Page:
The Pennsylvania Department of Environmental Protection (DEP) on Thursday announced that scrap metal processor Metalico was awarded a nearly $500,000 grant to upgrade equipment: The money will be used to replace one older diesel material handler and one older diesel material loader with a new all-electric handler and a new clean-diesel loader at its facility on Neville Island.
The project annually will remove an estimated 5.25 tons of NOx, 52 tons of carbon monoxide, 596 pounds of PM2.5, 400 tons of CO2, and other pollutants from the air.
According to the release, the project annually will remove an estimated 5.25 tons of NOx, 52 tons of carbon monoxide, 596 pounds of PM2.5, 400 tons of CO2, and other pollutants from the air.
“This is such welcome news and we don’t know if it would have happened without the pressure our friends at Allegheny County Clean Air Now have applied over the past few years to Metalico top brass, as well as the Allegheny County Health Department,” GASP Executive Director Patrick Campbell said. “They have really gone to bat for residents who live and work near the facility, demanding that the company clean up its act and demanding regulators step up inspections and enforcement activity.”
“Hopefully the equipment upgrades will help assuage some of the air quality issues ACCAN has documented over the years and residents can finally get some relief from the seemingly ever-present emissions episodes at the scrap yard.”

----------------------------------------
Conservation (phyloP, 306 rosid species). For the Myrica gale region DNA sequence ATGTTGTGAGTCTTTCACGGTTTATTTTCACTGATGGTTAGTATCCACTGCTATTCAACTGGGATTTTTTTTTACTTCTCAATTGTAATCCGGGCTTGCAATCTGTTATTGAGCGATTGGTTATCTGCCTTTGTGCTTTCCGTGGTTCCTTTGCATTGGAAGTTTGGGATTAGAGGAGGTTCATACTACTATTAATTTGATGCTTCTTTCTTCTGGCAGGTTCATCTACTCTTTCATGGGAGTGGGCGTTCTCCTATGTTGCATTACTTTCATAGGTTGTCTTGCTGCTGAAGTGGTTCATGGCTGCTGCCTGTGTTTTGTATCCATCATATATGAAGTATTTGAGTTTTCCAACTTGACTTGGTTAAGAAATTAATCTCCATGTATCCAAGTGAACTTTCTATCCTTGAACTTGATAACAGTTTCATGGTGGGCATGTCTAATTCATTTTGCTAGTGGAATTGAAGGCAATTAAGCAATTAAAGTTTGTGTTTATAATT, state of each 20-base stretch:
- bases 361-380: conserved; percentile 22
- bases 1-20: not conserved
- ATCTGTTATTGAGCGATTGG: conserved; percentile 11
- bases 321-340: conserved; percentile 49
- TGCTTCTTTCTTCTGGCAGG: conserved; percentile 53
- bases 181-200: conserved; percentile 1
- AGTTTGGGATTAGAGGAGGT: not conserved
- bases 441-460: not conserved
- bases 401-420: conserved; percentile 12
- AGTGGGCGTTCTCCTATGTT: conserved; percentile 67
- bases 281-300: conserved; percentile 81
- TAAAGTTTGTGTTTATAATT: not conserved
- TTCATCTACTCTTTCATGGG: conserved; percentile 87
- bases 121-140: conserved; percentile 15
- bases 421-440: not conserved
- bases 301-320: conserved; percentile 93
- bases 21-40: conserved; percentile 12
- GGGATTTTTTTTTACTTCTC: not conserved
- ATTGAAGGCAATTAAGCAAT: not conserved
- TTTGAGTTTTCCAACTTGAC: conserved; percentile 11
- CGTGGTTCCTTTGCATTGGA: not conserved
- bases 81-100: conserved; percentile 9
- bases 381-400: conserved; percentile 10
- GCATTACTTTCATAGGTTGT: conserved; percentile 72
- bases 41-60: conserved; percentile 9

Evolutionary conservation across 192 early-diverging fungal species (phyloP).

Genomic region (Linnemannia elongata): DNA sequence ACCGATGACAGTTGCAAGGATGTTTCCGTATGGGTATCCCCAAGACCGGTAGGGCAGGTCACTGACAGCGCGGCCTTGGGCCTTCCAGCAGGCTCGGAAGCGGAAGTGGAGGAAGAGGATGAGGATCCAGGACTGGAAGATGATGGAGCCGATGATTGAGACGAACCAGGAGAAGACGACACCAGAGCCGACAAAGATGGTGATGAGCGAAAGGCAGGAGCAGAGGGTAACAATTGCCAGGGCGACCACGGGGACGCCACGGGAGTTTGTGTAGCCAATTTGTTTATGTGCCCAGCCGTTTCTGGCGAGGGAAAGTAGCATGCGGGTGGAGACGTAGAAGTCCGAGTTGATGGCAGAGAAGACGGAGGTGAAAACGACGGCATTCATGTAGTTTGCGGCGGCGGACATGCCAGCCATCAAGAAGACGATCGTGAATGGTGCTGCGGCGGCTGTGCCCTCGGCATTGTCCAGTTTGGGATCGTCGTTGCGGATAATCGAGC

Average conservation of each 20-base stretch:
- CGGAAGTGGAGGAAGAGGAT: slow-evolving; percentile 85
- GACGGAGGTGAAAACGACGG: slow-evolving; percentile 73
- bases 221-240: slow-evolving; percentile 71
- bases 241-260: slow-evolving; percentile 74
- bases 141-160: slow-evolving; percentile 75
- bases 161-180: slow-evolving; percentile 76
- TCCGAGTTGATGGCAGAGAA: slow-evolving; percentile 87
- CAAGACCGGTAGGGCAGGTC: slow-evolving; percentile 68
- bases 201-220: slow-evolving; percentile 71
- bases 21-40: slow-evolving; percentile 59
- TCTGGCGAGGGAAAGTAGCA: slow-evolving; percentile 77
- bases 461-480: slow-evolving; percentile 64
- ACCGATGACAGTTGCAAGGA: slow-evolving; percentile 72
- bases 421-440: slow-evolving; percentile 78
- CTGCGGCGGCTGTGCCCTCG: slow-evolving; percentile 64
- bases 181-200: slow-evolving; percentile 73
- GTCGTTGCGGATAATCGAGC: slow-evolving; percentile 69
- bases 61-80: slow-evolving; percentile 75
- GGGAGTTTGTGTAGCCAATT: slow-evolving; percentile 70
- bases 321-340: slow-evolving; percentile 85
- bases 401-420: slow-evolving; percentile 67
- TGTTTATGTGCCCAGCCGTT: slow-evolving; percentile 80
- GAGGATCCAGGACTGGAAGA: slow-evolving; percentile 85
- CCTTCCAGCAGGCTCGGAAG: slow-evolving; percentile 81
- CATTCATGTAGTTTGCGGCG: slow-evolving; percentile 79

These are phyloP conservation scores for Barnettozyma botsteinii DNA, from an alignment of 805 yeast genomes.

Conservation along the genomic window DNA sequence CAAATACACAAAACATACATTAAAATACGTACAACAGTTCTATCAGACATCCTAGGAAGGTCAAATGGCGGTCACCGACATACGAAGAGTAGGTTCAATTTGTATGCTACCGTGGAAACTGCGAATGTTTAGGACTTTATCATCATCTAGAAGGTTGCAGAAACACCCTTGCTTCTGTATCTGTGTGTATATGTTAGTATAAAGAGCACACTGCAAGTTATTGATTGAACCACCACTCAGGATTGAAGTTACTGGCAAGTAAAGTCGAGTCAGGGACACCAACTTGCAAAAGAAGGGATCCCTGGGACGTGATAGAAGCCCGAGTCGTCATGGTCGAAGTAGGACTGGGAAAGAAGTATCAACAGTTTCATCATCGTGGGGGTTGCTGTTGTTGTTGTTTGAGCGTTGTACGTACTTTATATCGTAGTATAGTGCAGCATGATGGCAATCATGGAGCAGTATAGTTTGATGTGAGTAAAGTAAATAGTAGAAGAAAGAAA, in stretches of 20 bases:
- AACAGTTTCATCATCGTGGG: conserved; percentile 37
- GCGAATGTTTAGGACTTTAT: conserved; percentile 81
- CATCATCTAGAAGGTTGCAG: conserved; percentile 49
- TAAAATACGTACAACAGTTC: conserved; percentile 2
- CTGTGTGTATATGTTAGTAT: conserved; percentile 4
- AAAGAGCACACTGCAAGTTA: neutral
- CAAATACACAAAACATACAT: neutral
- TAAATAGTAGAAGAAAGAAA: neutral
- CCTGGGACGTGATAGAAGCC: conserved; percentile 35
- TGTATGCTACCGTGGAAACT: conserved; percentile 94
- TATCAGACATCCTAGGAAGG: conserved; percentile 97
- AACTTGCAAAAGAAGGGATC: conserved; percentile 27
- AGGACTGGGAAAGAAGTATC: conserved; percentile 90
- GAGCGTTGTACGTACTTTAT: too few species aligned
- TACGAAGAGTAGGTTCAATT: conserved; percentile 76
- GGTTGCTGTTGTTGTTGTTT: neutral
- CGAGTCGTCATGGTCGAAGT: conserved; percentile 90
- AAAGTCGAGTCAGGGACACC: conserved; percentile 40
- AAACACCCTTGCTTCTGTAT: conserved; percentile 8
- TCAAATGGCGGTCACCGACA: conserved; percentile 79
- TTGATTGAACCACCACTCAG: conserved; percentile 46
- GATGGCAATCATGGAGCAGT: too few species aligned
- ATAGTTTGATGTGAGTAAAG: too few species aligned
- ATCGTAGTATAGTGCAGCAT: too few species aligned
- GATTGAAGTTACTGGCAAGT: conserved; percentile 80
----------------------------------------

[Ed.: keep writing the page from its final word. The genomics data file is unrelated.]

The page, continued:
The press release announcing the grant was part of a larger initiative launched by DEP called, “Electrifying Truck Fleets for Cleaner Air in Our Communities.” The $12.7 million Driving PA Forward initiative is expected to improve air quality by supporting local freight truck electrification. Projects serving environmental justice areas, high traffic density areas, and Act 47 financially distressed municipalities are a top priority for funding.
Grant funding is available to local governments, businesses, and nonprofits to replace at least five old diesel trucks with new all-electric versions. (For smaller fleets, an exception may be made to support three electric trucks.) Funding will cover local freight trucks, such as garbage, recycling, utility, and delivery trucks, as well as charging infrastructure and installation. Grantees will have two years to scrap their old diesel vehicles and get the new electric truck fleets on the road.
Why is this significant? Consider this: Fossil fuel-powered vehicles emit 50.2 percent of NOx in the air in Pennsylvania, according to EPA data, as well as carbon monoxide, fine particulate matter, and hydrocarbons.
The health effects of this air pollution include premature death in people with heart or lung disease; heart attacks; aggravated asthma; and increased respiratory symptoms, such as coughing or difficulty breathing.
As of 2019, approximately one in eight children and one in six adults in Pennsylvania reported an asthma diagnosis at some point in their lifetime. This is higher than the national per capita asthma rate.
Generating 22% of CO2 emissions statewide, fossil fuel-powered vehicles are also the third largest emitter of greenhouse gas emissions in Pennsylvania, contributing significantly to climate change.
Electric vehicles have zero tailpipe emissions. By comparison, on average, one 15-year-old diesel garbage truck traveling approximately 14,000 miles annually will have emitted more than 1.1 tons of NOx over its lifetime. There are thousands of old diesel garbage trucks in use in Pennsylvania.